restricted access Martin Delrio: Demonology and Scholarship in the Counter-Reformation by Jan Machielsen (review)
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Martin Delrio: Demonology and Scholarship in the Counter-Reformation. By Jan Machielsen. Oxford, U.K.: Oxford University Press, 2015. 450 pp. isbn 978-0-197-26580-2.

The subject of early modern demonology has had an intriguing recent history. In the late 1920s the English Catholic priest Montague Summers produced a number of early modern demonological treatises as a means of counteracting the revival of paganism and witchcraft in his own day.1 For reasons unknown he did not include the Disquisitiones magicae of 1599–1600 by the Spanish Netherlander Martin Delrio, a work that Jan Machielsen argues in his brilliant new study quickly became the most important demonological treatise among Catholics. Perhaps Summers did not consider it useful, or he was daunted by its large size. Regardless, later scholars repudiated Summers's naïve position, instead blaming the rise of witch-hunting in part on these demonological works. Today they are viewed as the product of witch-hunts. In 1997 Stuart Clark's magnificent Thinking with Demons turned the field on its head. Focusing on the internal logic of demonology, Clark studied it without reference to direct causal connections to witch trials or to concerns about the writers' motivations.2 He concluded, too, that there was no such thing as a demonologist per se, for all these writers used the devil as merely one facet of comprehending the universe.

While indebted to Clark's analysis, Machielsen returns to the subject of motivation in his study of Delrio. To understand Delrio's demonological treatise, Machielsen turns to his subject's full literary corpus and life experiences. Such an approach has, for example, yielded enormous benefits in comprehending Heinrich Kramer's infamous Malleus maleficarum of 1486, such as Walter Stephens's argument that it was intended to dispel unspoken fears that the [End Page 180] author's entire belief system, especially the Catholic Church's sacramental system, was false.3 Or there is Tamar Herzig's analysis of Kramer's non-witch writings which reveals that his preoccupations were primarily with the dangers that heresy offered to the Catholic sacraments.4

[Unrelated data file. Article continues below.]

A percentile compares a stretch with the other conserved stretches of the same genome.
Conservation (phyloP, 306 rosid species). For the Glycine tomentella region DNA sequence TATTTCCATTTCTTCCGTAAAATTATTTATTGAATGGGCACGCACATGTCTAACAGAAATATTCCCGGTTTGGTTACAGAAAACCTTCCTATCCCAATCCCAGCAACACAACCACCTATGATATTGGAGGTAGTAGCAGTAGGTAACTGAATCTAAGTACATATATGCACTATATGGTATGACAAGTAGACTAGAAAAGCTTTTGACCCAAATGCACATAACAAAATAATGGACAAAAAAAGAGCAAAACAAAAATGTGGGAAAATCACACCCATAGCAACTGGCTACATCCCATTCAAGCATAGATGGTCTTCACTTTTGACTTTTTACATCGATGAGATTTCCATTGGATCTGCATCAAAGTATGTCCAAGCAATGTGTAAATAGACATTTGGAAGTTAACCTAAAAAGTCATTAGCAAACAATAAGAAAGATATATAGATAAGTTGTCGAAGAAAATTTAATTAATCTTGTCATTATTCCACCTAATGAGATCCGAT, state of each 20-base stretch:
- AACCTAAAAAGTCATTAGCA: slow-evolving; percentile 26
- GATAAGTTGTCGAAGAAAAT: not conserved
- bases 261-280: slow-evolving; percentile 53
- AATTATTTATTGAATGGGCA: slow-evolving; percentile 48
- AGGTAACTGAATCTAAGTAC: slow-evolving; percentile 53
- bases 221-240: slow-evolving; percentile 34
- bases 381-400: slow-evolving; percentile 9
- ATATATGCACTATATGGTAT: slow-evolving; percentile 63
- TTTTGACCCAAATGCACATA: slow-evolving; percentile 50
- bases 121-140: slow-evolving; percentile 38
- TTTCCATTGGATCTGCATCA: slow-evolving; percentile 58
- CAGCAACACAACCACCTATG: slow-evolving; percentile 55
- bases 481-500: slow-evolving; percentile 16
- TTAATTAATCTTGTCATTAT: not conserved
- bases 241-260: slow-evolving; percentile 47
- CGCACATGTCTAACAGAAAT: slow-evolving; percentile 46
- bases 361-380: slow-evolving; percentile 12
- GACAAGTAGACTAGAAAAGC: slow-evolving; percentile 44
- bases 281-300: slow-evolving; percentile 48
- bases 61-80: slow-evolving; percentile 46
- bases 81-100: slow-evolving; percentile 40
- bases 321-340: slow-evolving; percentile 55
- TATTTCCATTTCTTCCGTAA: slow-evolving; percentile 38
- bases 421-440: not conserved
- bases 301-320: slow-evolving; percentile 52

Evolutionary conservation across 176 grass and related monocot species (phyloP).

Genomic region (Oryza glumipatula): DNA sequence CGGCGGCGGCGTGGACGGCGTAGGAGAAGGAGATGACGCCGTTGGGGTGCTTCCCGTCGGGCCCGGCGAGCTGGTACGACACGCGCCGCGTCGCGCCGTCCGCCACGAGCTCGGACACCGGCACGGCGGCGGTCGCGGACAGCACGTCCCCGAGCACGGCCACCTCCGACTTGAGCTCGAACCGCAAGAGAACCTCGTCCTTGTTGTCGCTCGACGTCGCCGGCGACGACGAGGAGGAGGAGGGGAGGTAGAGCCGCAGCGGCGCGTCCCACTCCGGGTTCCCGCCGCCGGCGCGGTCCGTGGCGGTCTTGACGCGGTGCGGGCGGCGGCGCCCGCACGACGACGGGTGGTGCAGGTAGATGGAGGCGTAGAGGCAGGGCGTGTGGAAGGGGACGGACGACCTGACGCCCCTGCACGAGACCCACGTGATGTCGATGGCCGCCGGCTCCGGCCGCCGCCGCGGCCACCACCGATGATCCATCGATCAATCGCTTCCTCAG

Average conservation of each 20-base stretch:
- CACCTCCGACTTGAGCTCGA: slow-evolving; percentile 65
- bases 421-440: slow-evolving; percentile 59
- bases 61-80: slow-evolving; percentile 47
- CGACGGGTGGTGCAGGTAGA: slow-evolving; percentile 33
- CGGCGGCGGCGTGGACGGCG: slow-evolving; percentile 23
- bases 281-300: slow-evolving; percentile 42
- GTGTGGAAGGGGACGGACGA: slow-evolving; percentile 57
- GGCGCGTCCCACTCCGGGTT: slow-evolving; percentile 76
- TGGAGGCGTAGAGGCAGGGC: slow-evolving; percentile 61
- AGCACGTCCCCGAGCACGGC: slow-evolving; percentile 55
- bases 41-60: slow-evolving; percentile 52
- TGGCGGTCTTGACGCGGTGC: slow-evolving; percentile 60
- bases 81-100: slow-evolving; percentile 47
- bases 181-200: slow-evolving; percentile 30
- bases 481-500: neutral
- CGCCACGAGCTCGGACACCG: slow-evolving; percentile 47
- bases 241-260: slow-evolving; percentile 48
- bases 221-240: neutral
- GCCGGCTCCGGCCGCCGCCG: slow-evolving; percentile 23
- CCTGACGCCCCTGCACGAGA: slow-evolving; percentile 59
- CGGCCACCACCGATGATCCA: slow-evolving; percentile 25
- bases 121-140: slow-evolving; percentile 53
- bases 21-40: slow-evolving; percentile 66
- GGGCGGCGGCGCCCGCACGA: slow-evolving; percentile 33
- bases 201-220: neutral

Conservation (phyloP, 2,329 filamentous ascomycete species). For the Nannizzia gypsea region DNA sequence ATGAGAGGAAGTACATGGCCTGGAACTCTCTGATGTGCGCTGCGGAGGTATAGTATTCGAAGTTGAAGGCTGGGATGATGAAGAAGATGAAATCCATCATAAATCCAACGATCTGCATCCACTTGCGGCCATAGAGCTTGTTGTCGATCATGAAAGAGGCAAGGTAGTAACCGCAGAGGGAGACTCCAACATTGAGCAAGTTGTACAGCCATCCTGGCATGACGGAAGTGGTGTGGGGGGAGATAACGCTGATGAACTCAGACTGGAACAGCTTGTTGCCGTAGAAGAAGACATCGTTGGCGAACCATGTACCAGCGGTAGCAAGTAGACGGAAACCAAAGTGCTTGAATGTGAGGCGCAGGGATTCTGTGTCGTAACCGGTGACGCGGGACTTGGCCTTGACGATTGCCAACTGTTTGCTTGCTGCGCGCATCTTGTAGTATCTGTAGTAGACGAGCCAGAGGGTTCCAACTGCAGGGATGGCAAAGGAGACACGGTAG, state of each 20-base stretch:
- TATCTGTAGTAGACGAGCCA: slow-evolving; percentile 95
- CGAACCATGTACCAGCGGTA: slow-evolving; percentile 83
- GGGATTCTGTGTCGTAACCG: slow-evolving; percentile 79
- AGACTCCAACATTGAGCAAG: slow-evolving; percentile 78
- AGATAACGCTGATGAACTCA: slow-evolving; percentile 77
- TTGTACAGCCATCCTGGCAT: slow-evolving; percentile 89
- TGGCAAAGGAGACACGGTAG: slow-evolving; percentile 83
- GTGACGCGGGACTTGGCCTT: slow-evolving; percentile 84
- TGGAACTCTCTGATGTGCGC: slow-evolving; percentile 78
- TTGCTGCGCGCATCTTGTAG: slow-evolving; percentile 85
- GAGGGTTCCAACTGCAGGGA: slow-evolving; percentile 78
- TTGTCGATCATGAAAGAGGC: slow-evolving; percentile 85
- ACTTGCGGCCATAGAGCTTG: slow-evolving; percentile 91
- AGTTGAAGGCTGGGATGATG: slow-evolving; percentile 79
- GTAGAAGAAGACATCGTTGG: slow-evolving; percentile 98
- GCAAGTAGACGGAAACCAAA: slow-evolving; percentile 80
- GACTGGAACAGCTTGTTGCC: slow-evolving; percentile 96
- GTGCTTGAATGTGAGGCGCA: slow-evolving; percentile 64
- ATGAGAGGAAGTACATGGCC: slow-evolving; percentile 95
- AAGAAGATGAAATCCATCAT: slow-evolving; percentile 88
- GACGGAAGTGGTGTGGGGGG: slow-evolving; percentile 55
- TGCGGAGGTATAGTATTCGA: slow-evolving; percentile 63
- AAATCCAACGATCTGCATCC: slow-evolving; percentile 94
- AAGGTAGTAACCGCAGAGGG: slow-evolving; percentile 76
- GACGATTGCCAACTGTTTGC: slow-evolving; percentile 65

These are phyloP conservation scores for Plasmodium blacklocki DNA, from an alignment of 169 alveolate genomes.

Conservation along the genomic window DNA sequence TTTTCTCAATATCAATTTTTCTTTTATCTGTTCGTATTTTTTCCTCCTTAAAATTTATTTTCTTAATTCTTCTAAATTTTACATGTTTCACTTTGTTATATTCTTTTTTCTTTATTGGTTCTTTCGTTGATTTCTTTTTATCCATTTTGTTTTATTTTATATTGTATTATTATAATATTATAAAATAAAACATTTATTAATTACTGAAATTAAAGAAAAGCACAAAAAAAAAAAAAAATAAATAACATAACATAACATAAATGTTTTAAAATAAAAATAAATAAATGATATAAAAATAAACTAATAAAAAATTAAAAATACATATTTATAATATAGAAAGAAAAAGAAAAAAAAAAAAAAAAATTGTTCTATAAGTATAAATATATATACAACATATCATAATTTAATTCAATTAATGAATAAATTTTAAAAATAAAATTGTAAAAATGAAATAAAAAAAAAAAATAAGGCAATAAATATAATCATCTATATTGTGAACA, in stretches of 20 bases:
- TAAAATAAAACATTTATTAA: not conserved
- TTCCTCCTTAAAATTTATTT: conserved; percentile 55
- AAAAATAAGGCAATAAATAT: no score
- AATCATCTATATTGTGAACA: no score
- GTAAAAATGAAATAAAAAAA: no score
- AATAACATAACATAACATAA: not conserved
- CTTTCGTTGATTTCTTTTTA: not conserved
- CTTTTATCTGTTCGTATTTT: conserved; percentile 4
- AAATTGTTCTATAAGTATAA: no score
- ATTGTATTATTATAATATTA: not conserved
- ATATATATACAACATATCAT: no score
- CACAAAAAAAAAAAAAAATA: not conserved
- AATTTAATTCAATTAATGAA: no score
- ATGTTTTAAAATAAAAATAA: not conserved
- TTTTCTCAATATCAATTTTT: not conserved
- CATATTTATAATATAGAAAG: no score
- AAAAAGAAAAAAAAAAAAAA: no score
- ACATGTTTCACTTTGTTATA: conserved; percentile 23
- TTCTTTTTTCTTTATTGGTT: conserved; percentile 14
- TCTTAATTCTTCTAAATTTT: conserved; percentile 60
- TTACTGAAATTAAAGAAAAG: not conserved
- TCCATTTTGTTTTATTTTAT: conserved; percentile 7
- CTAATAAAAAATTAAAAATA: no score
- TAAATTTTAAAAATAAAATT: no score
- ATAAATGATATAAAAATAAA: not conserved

Delrio, as Machielsen so adeptly reveals, provides another case in point, for while his long-term fame arose from his demonological masterpiece, the Disquisitiones magicae, in his own day he was admired more broadly as a humanistic scholar and anti-Protestant polemicist. As a Jesuit he wrote on a variety of topics, from ancient literature and philosophy to theology. Why then did he compose a work of demonology? Machielsen argues that Delrio and his fellows refashioned witchcraft "to fit the new religious preoccupations of an age riven by confessional violence and hatred" (10). He notes that the first demonological treatise of the sixteenth century was in fact the skeptical De praestigiis daemonums of Johann Wier (Weyer) of 1563, which, along with Reginald Scot's The Discoverie of Witchcraft of 1584, subtly critiqued Catholic practice and beliefs, something that Jean Bodin, the famed French jurist, realized when he published his De la démonomanie des sorciers as a rejoinder to Wier in 1580.5

Machielsen's work is a masterpiece of intellectual biography that aims "to embed witchcraft belief into a wider world of early modern scholarship" (vii). His archival research is stunning. By tracking down what appears to be every conceivable source relating to Delrio's life, Machielsen has dispelled many misconceptions about him, such as that he had actively promoted witchcraft trials in his home of Brabant. Machielsen's Delrio is a multidimensional character, with very human concerns and foibles. His life choices, including his decision to abandon his career as a civic official to join the Jesuits, were made in the context of his family's difficulties in the Dutch Revolt: as devout and pro-Spain Catholics, the Delrios had allied with the crown, but then the horrific sack of Antwerp in 1576 dramatically altered the Delrios' standing and prospects. While the Spanish governor Don John rewarded them with royal posts, such as Martin's promotion to vice chancellor of Brabant in 1578, these benefits were short-lived. Martin's post was not even a real one, and Delrio did not conduct any...